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Conference Paper: From Imperialization to Anti-Communism: romance in Colonial and Early Postwar Taiwan

TitleFrom Imperialization to Anti-Communism: romance in Colonial and Early Postwar Taiwan
Authors
Issue Date2015
Citation
The 2015/16 Harvard Yenching Institute Talk Series, Harvard University, Cambridge, MA., 8 October 2015. How to Cite?
AbstractThis talk will examine the development of Chinese-language romance writing in Taiwan under Japan’s imperialization movement and the KMT’s anti-communist measures. It will analyze the gendered modernity in the works of Xu Kunquan and Wu Mansha, exploring how those authors’ construction of ideal women within the domestic sphere is transformed into their promotion of patriotic women under Japan’s wartime mobilization. It will then trace how the romance genre was continued by émigré writers such as Wang Lan and Guo Lianghui in the 1950s and 1960s through their epic romances and (banned) modernist attempts. Through contextual and textual analysis, this talk will posit that women functioned as a common encapsulation of writers’ visions of modernity and ethics. It will also argue that governmentality, be it Japan’s colonial enterprise or the KMT’s authoritarian rule, was a discursive practice to which authors responded with not only agency but also abundant creativity.
Persistent Identifierhttp://hdl.handle.net/10722/233146

 

DC FieldValueLanguage
dc.contributor.authorLin, PY-
dc.date.accessioned2016-09-20T05:34:51Z-
dc.date.available2016-09-20T05:34:51Z-
dc.date.issued2015-
dc.identifier.citationThe 2015/16 Harvard Yenching Institute Talk Series, Harvard University, Cambridge, MA., 8 October 2015.-
dc.identifier.urihttp://hdl.handle.net/10722/233146-
dc.description.abstractThis talk will examine the development of Chinese-language romance writing in Taiwan under Japan’s imperialization movement and the KMT’s anti-communist measures. It will analyze the gendered modernity in the works of Xu Kunquan and Wu Mansha, exploring how those authors’ construction of ideal women within the domestic sphere is transformed into their promotion of patriotic women under Japan’s wartime mobilization. It will then trace how the romance genre was continued by émigré writers such as Wang Lan and Guo Lianghui in the 1950s and 1960s through their epic romances and (banned) modernist attempts. Through contextual and textual analysis, this talk will posit that women functioned as a common encapsulation of writers’ visions of modernity and ethics. It will also argue that governmentality, be it Japan’s colonial enterprise or the KMT’s authoritarian rule, was a discursive practice to which authors responded with not only agency but also abundant creativity.-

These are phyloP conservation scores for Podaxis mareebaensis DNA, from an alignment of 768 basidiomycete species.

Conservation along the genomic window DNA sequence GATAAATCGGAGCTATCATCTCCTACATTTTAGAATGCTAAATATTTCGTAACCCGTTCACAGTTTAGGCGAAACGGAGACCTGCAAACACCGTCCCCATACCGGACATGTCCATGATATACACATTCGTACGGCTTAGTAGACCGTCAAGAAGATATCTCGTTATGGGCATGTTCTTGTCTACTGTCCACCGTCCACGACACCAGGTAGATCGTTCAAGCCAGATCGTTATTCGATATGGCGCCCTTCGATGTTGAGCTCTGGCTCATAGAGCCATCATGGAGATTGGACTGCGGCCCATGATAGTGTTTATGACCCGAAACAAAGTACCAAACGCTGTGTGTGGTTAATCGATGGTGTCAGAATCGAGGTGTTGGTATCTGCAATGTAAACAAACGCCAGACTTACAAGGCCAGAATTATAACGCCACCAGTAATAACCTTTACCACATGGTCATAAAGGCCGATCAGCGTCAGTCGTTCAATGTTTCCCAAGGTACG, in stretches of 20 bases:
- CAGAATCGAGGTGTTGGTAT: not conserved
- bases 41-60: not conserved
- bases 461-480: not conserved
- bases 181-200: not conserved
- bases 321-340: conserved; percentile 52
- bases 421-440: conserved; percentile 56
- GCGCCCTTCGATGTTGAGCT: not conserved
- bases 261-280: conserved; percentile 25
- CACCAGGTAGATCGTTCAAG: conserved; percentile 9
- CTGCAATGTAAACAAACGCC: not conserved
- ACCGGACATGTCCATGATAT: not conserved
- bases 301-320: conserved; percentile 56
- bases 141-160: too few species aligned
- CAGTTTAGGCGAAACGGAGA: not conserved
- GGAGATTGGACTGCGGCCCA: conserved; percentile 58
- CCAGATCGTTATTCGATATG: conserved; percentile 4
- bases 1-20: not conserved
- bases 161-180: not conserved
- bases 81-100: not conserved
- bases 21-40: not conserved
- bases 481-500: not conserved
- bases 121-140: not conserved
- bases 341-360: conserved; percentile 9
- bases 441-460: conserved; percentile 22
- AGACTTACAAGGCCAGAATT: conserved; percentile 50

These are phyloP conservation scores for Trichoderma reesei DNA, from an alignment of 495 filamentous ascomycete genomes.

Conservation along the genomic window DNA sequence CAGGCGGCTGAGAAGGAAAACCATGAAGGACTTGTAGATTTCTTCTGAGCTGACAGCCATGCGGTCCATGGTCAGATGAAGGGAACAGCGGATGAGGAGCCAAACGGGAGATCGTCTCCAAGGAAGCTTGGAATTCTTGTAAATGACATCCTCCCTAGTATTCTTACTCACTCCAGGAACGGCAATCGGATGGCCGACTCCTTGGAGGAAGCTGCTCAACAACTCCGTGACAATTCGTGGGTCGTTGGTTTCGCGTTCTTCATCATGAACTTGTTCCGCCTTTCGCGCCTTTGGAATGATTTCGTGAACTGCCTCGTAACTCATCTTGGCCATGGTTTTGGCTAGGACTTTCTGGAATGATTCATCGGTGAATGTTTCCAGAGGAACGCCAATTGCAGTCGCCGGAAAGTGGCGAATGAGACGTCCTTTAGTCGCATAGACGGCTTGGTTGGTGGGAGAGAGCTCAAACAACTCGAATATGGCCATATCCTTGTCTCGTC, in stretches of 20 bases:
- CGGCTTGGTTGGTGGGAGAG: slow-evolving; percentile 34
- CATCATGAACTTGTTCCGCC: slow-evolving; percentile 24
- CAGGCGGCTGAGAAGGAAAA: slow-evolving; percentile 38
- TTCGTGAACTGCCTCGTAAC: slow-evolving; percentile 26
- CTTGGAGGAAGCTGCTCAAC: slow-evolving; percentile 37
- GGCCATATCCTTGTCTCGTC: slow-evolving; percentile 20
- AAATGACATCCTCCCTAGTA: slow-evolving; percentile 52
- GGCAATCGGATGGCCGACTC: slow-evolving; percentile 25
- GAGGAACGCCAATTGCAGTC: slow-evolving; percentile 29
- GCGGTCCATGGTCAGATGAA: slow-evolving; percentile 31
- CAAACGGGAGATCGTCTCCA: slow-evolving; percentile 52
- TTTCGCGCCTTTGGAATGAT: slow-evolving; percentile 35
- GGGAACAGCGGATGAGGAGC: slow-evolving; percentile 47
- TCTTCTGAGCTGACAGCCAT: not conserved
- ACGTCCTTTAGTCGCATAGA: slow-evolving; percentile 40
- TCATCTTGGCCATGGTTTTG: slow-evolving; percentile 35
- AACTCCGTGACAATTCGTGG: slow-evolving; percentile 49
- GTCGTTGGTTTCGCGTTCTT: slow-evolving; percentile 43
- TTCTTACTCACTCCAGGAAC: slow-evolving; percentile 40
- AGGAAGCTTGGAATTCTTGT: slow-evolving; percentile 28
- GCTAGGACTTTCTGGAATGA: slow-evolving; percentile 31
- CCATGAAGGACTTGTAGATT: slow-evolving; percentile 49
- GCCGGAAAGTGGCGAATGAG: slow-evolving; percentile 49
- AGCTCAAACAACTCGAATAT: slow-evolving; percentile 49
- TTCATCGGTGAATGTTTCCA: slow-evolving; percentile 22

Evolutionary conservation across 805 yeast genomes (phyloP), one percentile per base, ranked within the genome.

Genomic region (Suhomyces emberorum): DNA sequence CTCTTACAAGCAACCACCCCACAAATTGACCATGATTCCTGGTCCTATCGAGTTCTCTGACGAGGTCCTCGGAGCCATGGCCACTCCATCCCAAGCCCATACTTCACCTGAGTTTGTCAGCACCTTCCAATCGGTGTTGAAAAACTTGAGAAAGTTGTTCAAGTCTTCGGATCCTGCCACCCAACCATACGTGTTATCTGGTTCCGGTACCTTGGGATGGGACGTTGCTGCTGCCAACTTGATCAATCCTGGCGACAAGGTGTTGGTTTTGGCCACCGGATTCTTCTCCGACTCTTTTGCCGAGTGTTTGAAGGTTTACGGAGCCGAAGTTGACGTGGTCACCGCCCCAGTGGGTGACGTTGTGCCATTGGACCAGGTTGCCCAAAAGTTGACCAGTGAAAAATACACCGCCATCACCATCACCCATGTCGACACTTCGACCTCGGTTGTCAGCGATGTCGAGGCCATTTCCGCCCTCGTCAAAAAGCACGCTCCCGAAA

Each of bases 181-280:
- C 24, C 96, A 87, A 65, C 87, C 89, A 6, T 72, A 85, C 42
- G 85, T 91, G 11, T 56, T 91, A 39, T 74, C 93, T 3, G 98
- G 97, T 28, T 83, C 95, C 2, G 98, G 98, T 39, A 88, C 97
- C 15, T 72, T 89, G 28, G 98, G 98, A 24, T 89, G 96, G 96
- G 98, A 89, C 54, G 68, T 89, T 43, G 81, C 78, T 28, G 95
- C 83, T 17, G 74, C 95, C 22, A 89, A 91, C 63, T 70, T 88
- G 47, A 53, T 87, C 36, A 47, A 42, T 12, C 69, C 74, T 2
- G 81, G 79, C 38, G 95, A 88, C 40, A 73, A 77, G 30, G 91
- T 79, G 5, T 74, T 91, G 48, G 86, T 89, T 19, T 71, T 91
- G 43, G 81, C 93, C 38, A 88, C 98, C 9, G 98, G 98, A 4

dc.languageeng-
dc.relation.ispartofHarvard Yenching Institute Talk Series 2015/16-
dc.titleFrom Imperialization to Anti-Communism: romance in Colonial and Early Postwar Taiwan-
dc.typeConference_Paper-
dc.identifier.emailLin, PY: pylin@hku.hk-
dc.identifier.authorityLin, PY=rp01578-
dc.identifier.hkuros266637-

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